Scottish art in the Prehistoric era
The earliest examples of art from what is now Scotland are highly decorated carved stone balls from the Neolithic period, which share patterns with Irish and Scottish stone carvings. Other items from this period include elaborate carved maceheads and figurines from Links of Noltland, including the Westray Wife, which are the earliest known depictions of a human face from Scotland.
From the Bronze Age there are examples of carvings, including the first representations of objects, and cup and ring marks. Representations of an axe and a boat at the Ri Cruin Cairn in Kilmartin, and a boat pecked into Wemyss Cave, are probably the oldest two-dimensional representations of real objects that survive in Scotland. Elaborate carved stone battle-axes may be symbolic representations of power. Surviving metalwork includes gold lunula or neckplates, jet beaded necklaces and elaborate weaponry such as leaf swords and ceremonial shields of sheet bronze.
From the Iron Age there are more extensive examples of patterned objects and gold work. Evidence of the wider La Tène culture includes the Torrs Pony-cap and Horns. The Stirling torcs, demonstrate common styles found in Scotland and Ireland and continental workmanship. One of the most impressive items from this period is the boar's head fragment of the Deskford carnyx. From the first century CE, Roman influence on material culture can be seen in stone carvings.
Scotland was occupied by Mesolithic hunter-gatherers from around 8500 BCE, who were highly mobile boat-using people making tools from bone, stone and antlers. Neolithic farming brought permanent settlements, like the stone house at Knap of Howar on Papa Westray, dating from around 3500 BCE. The settlers introduced chambered cairn tombs from around 3500 BCE, as at Maeshowe, and from about 3000 BCE the many standing stones and circles such as those at Stenness on the mainland of Orkney, which date from about 3100 BCE. These were part of a pattern that developed in many regions across Europe at about the same time.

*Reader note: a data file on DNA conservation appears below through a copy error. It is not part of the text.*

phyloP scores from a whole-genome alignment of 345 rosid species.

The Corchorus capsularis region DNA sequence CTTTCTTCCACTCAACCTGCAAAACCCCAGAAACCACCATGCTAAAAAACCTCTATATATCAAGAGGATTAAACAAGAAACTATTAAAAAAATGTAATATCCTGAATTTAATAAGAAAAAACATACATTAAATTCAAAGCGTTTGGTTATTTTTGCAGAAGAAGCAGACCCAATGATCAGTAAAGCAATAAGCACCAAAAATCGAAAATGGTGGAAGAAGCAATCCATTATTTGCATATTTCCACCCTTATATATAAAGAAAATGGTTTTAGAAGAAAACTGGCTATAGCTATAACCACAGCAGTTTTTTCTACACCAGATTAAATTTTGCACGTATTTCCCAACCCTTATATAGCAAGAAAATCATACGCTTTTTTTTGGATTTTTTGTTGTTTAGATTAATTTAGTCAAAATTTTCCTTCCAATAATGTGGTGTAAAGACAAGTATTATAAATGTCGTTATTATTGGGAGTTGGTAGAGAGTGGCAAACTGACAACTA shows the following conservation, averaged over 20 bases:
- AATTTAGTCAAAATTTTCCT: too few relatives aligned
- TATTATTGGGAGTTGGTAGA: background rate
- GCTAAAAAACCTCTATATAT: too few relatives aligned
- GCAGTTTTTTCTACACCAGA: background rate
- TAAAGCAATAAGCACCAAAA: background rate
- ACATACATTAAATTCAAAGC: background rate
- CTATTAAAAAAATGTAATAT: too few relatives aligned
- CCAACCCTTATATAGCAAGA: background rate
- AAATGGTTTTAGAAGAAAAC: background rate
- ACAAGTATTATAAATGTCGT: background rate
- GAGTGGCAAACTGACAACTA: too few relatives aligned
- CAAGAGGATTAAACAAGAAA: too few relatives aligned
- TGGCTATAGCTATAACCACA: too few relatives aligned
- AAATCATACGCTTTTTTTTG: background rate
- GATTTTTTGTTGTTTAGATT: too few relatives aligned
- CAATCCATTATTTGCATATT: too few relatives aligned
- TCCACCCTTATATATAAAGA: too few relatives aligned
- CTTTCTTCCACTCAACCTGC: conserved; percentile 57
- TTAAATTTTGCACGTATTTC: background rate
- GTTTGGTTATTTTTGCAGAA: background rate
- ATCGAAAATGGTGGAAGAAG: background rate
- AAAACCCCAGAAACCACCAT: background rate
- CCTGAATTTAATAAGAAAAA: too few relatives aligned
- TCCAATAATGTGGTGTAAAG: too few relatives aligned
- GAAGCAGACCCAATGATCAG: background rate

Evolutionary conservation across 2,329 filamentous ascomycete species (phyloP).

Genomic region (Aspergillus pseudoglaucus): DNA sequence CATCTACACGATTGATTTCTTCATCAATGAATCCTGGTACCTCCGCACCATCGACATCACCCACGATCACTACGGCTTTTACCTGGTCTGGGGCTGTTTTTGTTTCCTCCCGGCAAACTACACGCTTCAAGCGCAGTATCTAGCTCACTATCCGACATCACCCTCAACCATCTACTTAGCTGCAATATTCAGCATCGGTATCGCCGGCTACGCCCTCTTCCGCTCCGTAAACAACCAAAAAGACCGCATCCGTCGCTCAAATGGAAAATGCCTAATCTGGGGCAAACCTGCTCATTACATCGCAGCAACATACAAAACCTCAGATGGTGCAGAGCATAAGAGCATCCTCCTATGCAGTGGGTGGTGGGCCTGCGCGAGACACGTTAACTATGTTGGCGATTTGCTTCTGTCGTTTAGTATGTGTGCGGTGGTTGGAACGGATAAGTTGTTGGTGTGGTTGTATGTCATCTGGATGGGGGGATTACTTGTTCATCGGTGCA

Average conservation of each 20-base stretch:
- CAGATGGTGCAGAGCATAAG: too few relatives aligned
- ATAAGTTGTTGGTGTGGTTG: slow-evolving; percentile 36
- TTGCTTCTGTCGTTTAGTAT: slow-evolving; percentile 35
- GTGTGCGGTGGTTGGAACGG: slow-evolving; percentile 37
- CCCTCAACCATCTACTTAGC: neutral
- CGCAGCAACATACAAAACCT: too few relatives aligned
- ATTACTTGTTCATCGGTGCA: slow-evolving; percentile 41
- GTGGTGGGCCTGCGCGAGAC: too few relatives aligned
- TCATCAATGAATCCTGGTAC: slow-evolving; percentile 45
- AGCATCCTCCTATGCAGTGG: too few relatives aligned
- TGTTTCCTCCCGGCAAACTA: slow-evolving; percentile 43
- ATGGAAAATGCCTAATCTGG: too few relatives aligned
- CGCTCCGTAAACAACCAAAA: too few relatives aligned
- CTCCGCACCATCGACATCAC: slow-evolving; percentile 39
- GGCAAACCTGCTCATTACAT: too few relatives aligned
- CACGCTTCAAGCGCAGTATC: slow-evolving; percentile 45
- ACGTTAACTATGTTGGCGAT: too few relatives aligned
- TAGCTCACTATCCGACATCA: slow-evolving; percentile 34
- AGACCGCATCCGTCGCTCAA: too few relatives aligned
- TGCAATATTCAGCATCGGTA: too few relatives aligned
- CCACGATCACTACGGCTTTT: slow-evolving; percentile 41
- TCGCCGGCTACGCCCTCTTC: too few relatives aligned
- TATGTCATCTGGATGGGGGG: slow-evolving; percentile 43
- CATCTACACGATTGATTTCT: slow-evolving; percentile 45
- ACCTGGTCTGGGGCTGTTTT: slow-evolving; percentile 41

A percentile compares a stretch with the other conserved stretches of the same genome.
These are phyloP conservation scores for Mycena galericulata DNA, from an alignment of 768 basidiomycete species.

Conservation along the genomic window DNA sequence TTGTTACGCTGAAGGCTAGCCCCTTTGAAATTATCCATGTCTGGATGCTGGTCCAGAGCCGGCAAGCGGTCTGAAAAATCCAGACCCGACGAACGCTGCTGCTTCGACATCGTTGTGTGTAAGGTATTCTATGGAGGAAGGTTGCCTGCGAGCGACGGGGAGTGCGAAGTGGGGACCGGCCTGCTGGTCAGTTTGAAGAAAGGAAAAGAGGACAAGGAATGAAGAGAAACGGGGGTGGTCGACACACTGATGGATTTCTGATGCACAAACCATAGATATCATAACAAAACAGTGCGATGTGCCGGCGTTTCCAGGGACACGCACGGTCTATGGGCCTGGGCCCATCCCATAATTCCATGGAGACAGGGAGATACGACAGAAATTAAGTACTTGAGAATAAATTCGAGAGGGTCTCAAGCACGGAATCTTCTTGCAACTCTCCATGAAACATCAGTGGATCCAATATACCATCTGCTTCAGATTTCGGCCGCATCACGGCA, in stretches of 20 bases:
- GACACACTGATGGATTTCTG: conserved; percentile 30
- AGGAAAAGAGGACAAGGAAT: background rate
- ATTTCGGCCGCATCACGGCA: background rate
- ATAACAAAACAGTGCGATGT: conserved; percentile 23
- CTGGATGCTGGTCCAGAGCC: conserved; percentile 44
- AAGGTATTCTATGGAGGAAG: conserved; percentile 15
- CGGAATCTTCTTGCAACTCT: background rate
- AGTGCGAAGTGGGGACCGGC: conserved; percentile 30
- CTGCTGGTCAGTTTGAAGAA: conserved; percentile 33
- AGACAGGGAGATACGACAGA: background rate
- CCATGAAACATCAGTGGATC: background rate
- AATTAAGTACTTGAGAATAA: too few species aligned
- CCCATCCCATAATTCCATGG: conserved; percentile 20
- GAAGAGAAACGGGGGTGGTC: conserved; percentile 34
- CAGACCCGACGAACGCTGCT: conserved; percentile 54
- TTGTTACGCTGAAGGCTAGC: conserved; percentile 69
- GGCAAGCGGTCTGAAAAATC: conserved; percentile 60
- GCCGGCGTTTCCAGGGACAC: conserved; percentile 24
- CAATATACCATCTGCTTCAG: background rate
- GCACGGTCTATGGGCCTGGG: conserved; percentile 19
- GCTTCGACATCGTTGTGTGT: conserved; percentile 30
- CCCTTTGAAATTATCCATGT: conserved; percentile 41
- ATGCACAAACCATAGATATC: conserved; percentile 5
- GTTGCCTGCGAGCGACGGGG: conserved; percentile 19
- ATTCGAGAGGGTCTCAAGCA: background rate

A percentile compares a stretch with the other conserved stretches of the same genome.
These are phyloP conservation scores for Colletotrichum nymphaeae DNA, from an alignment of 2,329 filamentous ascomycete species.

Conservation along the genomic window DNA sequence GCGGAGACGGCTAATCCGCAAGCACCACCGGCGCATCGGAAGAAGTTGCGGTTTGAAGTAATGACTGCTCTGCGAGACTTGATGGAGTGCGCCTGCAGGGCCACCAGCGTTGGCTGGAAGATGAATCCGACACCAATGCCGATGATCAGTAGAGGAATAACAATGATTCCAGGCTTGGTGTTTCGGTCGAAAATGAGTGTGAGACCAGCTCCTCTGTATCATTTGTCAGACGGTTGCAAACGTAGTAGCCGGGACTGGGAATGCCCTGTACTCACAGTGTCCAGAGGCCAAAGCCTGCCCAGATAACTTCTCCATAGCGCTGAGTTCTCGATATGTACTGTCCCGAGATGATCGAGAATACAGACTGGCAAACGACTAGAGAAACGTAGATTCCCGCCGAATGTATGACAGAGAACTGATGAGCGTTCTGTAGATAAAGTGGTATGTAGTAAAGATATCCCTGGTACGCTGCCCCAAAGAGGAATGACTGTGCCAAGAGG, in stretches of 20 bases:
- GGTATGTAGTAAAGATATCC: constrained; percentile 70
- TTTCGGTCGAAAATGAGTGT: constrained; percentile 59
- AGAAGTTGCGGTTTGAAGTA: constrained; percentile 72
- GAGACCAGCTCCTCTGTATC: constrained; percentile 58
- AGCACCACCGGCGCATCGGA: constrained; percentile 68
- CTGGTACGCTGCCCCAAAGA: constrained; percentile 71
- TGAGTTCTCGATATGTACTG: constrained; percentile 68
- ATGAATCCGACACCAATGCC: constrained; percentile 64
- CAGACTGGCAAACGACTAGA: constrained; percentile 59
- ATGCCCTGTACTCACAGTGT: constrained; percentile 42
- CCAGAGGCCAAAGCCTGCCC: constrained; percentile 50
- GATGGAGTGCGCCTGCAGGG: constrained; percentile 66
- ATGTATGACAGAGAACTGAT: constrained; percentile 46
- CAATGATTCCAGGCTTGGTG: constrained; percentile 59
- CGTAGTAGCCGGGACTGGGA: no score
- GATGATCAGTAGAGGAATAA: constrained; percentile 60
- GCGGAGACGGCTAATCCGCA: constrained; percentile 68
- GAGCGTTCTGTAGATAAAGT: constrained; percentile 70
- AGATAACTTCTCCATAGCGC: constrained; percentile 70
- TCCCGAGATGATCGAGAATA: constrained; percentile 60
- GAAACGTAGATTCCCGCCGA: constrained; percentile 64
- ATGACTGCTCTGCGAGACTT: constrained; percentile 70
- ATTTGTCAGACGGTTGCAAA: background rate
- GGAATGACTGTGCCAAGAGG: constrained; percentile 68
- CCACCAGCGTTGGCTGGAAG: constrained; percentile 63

Probably the oldest examples of portable visual art to survive from Scotland are carved stone balls, or petrospheres, that date from the late Neolithic era. They are a uniquely Scottish phenomenon, with over 425 known examples. Most are from modern Aberdeenshire, but a handful of examples are known from Iona, Skye, Harris, Uist, Lewis, Arran, Hawick, Wigtownshire and fifteen from Orkney, five of which were found at the Neolithic village of Skara Brae. Many functions have been suggested for these objects, most indicating that they were prestigious and powerful possessions. Their production may have continued into the Iron Age. The complex carved circles and spirals on these balls can be seen mirrored in the carving on what was probably a lintel from a chambered cairn at Pierowall on Westray, Orkney, which seem to be part of the same culture that produced carvings at Newgrange in Ireland.
Other items to survive from the period include elaborate carved stone maceheads, often found in burial sites, like that found at Airdens in Sutherland, which has a pattern of interlocking diamond-shaped facets, similar to those found across Neolithic Britain and Europe. In 2009 the Westray Wife was discovered at the site of a Neolithic village at Links of Noltland near Grobust Bay on the north coast of Westray, a lozenge-shaped figurine that is believed to be the earliest representation of a human face ever found in Scotland. The face has two dots for eyes, heavy brows and an oblong nose and a pattern of hatches on the body could represent clothing. Two figurines were subsequently found at the site in 2010 and 2012.
The Bronze Age began in Scotland about 2000 BCE. From this period there are extensive examples of rock art. These include cup and ring marks, a central depression carved into stone, surrounded by rings, sometimes not completed. These are common elsewhere in Atlantic Europe and have been found on natural rocks and isolated stones across Scotland. The most elaborate sets of markings are in western Scotland, particularly in the Kilmartin district. The representations of an axe and a boat at the Ri Cruin Cairn in Kilmartin, and a boat pecked into Wemyss Cave, are probably the oldest two-dimensional representations of real objects that survive in Scotland. Similar carved spirals have also been found on the cover stones of burial cists in Lanarkshire and Kincardine. There are also elaborate carved stone battle-axes found in East Lothian, Aberdenshire and Lanarkshire. These show little sign of use or wear, so may be symbolic representations of power.